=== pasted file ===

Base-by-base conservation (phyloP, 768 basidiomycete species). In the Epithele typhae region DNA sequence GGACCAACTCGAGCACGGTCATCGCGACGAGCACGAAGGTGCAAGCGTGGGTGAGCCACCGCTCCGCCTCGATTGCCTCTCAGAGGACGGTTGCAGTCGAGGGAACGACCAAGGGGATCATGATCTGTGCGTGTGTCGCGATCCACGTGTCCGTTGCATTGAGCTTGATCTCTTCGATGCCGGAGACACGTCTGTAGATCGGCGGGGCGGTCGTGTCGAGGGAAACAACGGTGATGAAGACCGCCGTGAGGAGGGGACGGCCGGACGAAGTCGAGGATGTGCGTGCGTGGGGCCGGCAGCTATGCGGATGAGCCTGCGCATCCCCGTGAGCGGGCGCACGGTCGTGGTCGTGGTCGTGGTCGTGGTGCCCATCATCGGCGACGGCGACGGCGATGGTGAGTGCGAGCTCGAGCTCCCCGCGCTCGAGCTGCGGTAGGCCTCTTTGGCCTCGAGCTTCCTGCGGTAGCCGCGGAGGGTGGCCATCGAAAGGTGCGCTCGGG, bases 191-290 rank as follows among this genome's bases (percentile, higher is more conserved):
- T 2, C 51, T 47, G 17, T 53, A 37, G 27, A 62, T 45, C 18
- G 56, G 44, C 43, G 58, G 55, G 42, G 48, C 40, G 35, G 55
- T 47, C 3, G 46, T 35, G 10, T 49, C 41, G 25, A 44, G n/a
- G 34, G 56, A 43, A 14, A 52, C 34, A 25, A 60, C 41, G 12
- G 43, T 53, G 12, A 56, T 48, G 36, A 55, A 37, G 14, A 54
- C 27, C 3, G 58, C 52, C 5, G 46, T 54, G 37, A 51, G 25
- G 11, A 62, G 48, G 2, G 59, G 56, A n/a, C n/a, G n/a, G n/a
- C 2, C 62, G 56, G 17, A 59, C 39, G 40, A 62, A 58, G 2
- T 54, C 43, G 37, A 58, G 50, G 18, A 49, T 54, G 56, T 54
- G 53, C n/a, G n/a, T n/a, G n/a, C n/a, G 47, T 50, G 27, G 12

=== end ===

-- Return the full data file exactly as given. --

Base-by-base conservation (phyloP, 768 basidiomycete species). In the Epithele typhae region DNA sequence GGACCAACTCGAGCACGGTCATCGCGACGAGCACGAAGGTGCAAGCGTGGGTGAGCCACCGCTCCGCCTCGATTGCCTCTCAGAGGACGGTTGCAGTCGAGGGAACGACCAAGGGGATCATGATCTGTGCGTGTGTCGCGATCCACGTGTCCGTTGCATTGAGCTTGATCTCTTCGATGCCGGAGACACGTCTGTAGATCGGCGGGGCGGTCGTGTCGAGGGAAACAACGGTGATGAAGACCGCCGTGAGGAGGGGACGGCCGGACGAAGTCGAGGATGTGCGTGCGTGGGGCCGGCAGCTATGCGGATGAGCCTGCGCATCCCCGTGAGCGGGCGCACGGTCGTGGTCGTGGTCGTGGTCGTGGTGCCCATCATCGGCGACGGCGACGGCGATGGTGAGTGCGAGCTCGAGCTCCCCGCGCTCGAGCTGCGGTAGGCCTCTTTGGCCTCGAGCTTCCTGCGGTAGCCGCGGAGGGTGGCCATCGAAAGGTGCGCTCGGG, bases 191-290 rank as follows among this genome's bases (percentile, higher is more conserved):
- T 2, C 51, T 47, G 17, T 53, A 37, G 27, A 62, T 45, C 18
- G 56, G 44, C 43, G 58, G 55, G 42, G 48, C 40, G 35, G 55
- T 47, C 3, G 46, T 35, G 10, T 49, C 41, G 25, A 44, G n/a
- G 34, G 56, A 43, A 14, A 52, C 34, A 25, A 60, C 41, G 12
- G 43, T 53, G 12, A 56, T 48, G 36, A 55, A 37, G 14, A 54
- C 27, C 3, G 58, C 52, C 5, G 46, T 54, G 37, A 51, G 25
- G 11, A 62, G 48, G 2, G 59, G 56, A n/a, C n/a, G n/a, G n/a
- C 2, C 62, G 56, G 17, A 59, C 39, G 40, A 62, A 58, G 2
- T 54, C 43, G 37, A 58, G 50, G 18, A 49, T 54, G 56, T 54
- G 53, C n/a, G n/a, T n/a, G n/a, C n/a, G 47, T 50, G 27, G 12